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Author Notes:

E-mail: imatsum@emory.edu.

D.N.G. first expressed and purified the hexa-histidine tagged HIV PR, although she did not refold it. We are grateful to Lauren Ancel-Meyers, Stefan Lutz, Wayne Patrick, and Jennifer Stratton for their critical readings of the manuscript.

Claudia Schmidt-Dannert, Associate Editor


Research Funding:

We thank the National Institutes of Health/National Institute of Allergy and Infectious Diseases (1 R21AI054602-01) and National Institute of General Medical Services (1 R01 GM074264-01) for support.


  • directed evolution
  • random mutagenesis
  • high-throughput screening
  • aspartic protease

Diversification and Specialization of HIV Protease Function During In Vitro Evolution


Journal Title:

Molecular Biology and Evolution


Volume 23, Number 4


, Pages 764-772

Type of Work:

Article | Post-print: After Peer Review


Our goal is to understand how enzymes adapt to utilize novel substrates. We and others have shown that directed evolution tends to generate enzyme variants with broadened substrate specificity. Broad-specificity enzymes are generally deleterious to living cells, so this observed trend might be an artifact of the most commonly employed high throughput screens. Here, we demonstrate a more natural and effective screening strategy for directed evolution. The gene encoding model enzyme HIV protease was randomly mutated, and the resulting library was expressed in Escherichia coli cells to eliminate cytotoxic broad-specificity variants. The surviving variants were screened for clones with activity against a reporter enzyme. The wild-type human immunodeficiency virus type I protease (HIV PR) is cytotoxic and exhibits no detectable activity in reactions with beta-galactosidase (BGAL). In contrast, the selected variants were nontoxic and exhibited greater activity and specificity against BGAL than did the wild-type HIV PR in reactions with any substrate. A single round of whole gene random mutagenesis and conventional high-throughput screening does not usually effect complete inversions of substrate specificity. This suggests that a combination of positive and purifying selection engenders more rapid adaptation than positive selection alone.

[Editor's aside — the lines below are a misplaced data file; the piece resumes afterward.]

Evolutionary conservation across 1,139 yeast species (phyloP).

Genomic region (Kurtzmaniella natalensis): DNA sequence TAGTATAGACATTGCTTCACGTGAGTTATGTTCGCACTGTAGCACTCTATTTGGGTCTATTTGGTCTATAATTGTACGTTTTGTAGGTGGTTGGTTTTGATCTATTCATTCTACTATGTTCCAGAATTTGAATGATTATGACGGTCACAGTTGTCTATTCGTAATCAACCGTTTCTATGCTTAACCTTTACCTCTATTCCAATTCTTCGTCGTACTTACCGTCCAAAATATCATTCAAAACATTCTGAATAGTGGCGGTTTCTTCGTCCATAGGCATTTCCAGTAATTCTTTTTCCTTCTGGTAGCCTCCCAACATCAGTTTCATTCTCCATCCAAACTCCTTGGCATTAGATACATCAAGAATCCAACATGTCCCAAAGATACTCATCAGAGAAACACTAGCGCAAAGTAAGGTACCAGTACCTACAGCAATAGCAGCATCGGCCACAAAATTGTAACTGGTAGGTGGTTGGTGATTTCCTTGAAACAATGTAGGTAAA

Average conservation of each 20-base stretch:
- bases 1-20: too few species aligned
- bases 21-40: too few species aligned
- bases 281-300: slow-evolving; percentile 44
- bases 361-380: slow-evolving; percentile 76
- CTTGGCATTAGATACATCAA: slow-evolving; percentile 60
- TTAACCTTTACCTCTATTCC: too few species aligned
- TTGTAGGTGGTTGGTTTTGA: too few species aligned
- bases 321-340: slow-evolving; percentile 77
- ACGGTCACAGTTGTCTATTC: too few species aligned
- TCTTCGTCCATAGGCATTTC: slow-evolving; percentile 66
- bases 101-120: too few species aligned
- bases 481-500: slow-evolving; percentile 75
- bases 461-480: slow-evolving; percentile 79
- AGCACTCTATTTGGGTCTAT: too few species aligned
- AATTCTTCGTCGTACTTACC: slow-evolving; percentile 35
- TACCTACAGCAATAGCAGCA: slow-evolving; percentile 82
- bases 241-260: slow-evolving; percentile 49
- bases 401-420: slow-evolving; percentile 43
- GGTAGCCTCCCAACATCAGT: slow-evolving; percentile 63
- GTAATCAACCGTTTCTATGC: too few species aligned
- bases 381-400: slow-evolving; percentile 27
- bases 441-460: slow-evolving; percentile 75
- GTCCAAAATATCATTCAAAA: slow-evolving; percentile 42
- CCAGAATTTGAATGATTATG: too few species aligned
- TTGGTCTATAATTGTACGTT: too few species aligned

Copyright information:

©The Author 2006. Published by Oxford University Press on behalf of the Society for Molecular Biology and Evolution. All rights reserved.

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